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'Everyone says Quins are soft but we can play tough' - Adam Jones

By Chris Jones
Alex Dombrandt (PA)

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Wales legend Adam Jones continues to be mystified by the idea that his Harlequins pack is “soft” having clinched the Premiership title last season by showing real mental and physical grit to lay the foundations for the attacking excellence that will be on show again at Gloucester.


Quins are currently third courtesy of their impressive Big Game win over Northampton in front of more than 70,000 fans at rain-soaked Twickenham – a performance that showed the champions could still move the ball with confidence despite the poor conditions. The work of the pack at the breakdown had Jones purring and he gave them a verbal pat on the back at half-time while extolling his men to even greater deeds.

Now, Jones’ forwards have to create the platform for an away win on the plastic pitch at Kingsholm where the home pack have been scoring driving maul tries for fun. Gloucester, up to fourth in the table, have scored over 75 per cent of their tries this season from a line out maul with the opposition seemingly unable to halt pumping Cherry- and-White legs.

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Ronan O’Gara as a coach
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Ronan O’Gara as a coach

Thanks to the mercurial Marcus Smith, who will be back after missing the Northampton win due to isolation, Quins are seen as the attacking magicians of the Premiership. However, those spellbinding raids – featuring the ball carrying of Andre “the Giant” Esterhuizen – rely on the ball-winning work of the forwards under the captaincy of lock Stephan Lewies.

Calling any pack “soft” when it includes England’s Joe Marler would appear foolish and with fellow prop Will Collier putting in a compelling case for an international recall four years after his last cap, Jones is adamant his players cannot be bullied in a physical contest.

The Wales and British and Irish Lions test prop said: “There is always that question – can Quins mix it? Everyone says Quins are soft but I am sure the Premiership teams (who face us) wouldn’t be saying that and if they do it would be fake motivation. We can play tough.

“I am sure that people expect us around Christmas to start slipping up because of the weather and the pitches and we enjoy opponents coming after our scrum and line out -it’s what you play for. The Shed at Gloucester love to stick it to you and the boys enjoy that and there will be chat back and forth.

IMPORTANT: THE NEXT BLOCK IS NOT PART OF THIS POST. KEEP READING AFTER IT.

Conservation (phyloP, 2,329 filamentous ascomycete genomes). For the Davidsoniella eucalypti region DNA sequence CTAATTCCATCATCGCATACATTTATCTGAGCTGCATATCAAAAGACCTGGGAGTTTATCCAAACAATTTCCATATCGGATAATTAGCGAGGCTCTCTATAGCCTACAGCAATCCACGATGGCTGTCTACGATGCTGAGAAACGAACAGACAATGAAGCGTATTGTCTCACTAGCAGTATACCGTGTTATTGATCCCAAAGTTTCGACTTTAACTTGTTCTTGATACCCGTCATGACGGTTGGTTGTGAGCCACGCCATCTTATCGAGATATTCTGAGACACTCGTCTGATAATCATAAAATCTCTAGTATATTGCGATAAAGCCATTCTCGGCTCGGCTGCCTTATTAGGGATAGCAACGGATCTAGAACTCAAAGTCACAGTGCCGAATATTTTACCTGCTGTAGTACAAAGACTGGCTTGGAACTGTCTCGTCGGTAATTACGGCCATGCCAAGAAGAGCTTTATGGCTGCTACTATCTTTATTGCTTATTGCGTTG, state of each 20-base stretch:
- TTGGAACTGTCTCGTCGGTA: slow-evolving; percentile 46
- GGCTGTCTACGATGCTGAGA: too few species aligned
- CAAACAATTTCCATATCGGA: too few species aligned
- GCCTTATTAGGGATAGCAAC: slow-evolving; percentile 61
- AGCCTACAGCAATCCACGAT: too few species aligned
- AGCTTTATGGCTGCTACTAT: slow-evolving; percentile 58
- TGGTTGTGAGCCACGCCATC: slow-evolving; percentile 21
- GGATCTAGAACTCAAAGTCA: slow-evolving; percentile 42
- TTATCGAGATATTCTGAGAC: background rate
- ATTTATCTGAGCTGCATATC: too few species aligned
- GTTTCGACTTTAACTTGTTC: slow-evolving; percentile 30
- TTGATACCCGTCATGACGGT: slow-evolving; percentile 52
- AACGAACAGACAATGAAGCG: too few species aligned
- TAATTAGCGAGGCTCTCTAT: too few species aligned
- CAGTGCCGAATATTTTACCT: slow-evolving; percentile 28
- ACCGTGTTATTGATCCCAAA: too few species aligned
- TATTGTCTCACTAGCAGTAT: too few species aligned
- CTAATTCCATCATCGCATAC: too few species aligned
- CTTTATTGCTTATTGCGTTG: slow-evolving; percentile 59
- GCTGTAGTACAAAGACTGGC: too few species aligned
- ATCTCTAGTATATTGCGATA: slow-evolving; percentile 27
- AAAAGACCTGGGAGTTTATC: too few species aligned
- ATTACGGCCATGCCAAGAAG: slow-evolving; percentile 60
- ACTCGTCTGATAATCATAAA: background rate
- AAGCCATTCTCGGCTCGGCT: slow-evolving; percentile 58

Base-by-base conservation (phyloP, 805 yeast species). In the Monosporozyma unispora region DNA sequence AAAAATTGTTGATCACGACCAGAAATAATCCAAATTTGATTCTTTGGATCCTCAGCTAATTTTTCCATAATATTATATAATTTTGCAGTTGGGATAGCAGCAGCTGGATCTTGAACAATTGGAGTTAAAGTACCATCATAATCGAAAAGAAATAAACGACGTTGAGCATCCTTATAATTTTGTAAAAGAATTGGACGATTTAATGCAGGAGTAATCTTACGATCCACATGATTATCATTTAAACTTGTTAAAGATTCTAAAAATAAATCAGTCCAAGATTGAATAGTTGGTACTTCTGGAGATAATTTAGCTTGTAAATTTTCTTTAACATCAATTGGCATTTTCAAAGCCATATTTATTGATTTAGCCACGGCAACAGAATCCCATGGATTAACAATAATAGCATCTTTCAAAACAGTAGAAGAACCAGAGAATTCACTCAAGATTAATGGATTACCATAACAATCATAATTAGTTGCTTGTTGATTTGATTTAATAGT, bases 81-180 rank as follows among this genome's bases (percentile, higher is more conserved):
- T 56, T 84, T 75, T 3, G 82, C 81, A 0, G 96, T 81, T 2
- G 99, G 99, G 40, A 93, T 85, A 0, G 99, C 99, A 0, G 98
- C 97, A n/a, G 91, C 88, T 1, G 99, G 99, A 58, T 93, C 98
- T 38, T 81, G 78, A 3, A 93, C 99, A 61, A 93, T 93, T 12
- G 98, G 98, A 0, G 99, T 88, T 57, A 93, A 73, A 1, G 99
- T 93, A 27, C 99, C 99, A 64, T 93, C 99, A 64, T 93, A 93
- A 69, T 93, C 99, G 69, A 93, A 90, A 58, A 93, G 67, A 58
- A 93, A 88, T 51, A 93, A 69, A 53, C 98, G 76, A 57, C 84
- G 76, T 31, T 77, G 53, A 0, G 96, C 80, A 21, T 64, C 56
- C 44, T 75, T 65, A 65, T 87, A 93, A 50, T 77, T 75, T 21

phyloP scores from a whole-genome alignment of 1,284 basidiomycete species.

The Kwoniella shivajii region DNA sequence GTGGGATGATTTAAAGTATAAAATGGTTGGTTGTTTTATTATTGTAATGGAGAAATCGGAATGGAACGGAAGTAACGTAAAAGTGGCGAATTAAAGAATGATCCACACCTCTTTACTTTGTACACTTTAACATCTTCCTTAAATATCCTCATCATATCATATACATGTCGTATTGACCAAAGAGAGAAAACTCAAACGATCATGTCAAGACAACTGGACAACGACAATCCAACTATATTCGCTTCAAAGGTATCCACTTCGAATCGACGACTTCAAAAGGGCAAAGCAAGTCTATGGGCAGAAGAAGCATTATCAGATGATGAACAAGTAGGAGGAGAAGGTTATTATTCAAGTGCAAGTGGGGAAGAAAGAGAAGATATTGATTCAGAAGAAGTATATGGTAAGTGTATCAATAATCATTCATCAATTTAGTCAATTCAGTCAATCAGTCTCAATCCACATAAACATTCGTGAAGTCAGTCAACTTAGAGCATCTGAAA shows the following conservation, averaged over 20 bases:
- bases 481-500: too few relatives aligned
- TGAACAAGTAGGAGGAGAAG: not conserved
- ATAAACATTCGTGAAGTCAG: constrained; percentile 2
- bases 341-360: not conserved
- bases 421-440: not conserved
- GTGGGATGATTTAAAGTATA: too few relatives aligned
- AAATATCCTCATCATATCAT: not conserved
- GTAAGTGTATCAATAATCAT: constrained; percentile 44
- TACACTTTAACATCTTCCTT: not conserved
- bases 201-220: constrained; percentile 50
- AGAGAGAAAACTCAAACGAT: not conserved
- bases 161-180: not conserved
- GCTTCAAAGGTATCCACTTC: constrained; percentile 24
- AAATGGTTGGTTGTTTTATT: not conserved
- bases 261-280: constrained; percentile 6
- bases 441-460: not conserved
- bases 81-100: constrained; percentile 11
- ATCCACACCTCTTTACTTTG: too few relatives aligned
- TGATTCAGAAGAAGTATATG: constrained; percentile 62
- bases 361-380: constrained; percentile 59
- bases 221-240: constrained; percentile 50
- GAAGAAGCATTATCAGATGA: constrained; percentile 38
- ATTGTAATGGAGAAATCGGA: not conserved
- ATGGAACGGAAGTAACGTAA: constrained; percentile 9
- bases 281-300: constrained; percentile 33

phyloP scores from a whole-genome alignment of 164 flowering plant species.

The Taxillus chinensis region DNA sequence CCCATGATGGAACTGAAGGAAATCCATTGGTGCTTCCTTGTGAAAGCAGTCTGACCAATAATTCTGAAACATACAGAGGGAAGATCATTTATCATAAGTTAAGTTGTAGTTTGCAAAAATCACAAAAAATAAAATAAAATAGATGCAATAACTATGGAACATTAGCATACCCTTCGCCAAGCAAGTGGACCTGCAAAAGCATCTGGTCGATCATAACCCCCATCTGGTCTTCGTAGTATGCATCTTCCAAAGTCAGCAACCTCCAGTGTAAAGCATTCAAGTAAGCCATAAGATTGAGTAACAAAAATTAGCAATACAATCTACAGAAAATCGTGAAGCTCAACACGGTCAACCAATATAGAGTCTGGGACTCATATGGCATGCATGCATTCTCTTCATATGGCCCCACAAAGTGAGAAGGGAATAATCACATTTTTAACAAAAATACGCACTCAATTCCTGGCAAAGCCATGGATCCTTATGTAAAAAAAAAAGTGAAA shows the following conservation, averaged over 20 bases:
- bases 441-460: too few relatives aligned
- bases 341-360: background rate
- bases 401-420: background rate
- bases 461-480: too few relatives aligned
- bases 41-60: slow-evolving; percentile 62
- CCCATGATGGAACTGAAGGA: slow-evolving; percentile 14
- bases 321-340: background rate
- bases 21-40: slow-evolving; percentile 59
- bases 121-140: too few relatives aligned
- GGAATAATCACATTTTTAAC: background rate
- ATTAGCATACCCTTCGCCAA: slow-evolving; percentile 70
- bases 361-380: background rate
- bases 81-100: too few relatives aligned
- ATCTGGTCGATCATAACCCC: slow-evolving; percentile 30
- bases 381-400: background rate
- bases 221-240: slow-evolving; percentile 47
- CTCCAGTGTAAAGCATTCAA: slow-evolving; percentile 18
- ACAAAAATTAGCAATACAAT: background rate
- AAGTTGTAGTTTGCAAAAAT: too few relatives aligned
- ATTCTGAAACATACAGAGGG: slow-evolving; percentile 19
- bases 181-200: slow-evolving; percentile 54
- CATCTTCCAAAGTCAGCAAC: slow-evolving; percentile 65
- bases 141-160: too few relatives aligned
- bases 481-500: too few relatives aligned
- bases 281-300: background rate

“Will Collier has to be in the mix for England at the moment. He is not old and as a prop you do mature later and it takes a few tough years to come through; at one point he was getting penalised a lot and I can’t remember when he last gave away a penalty in the scrum. He has done a great job and if Eddie Jones and Matt Proudfoot want to call him into the England squad I am sure he would do a great job.

“Will is growing in confidence and tight heads are confidence players. His technique is there and is phenomenal in the gym and outside the scrum he is a good maul defender and everyone remembers his try against Bristol.”

The key question for Jones and his fellow coaches this week has been: Can we stop the Gloucester maul? “It has been pretty successful and we have a plan. They have gone back to the days of Mike Teague and Phil Vickery and have an outstanding maul which is not surprising as their head coach (George Skivington) is a former second row. He knows his onions around that area and while it will be tough we have a good maul defence and will challenge them as much as we can.


“We have to be disciplined so they don’t get the chance to kick penalties to the corner. The driving maul – once it is set – is hard to stop and you have to manipulate them so that it isn’t set as they want without giving away a penalty because the referee is watching you. It is almost in the attacking team’s favour when it becomes a pushing contest with a lot of angles and techniques, pretty much like a scrum.

“You cannot touch the jumper in the air and that also makes it tough to stop because their two lifters do such a good job that they give the maul real momentum the next three hitting the ball making it a six versus four at the front. We will give it a crack and are confident of going down there and doing a job and while we will give it respect we are not losing sleep over it.”

There were doubts over Quins’ ability to replicate their title success given the way they came from fourth place to win away at Bristol in remarkable circumstances and then knocked over Exeter 40-38 in a pulsating final. How they dealt with a target on their backs was always going to be key this season and Jones has been delighted with their response.

He added: “To win the first away one this season at Newcastle (26-20) was big and we could have won at Leicester having gone toe to toe with them. You either hate or embrace the challenge and we have embraced it and can still play better. “


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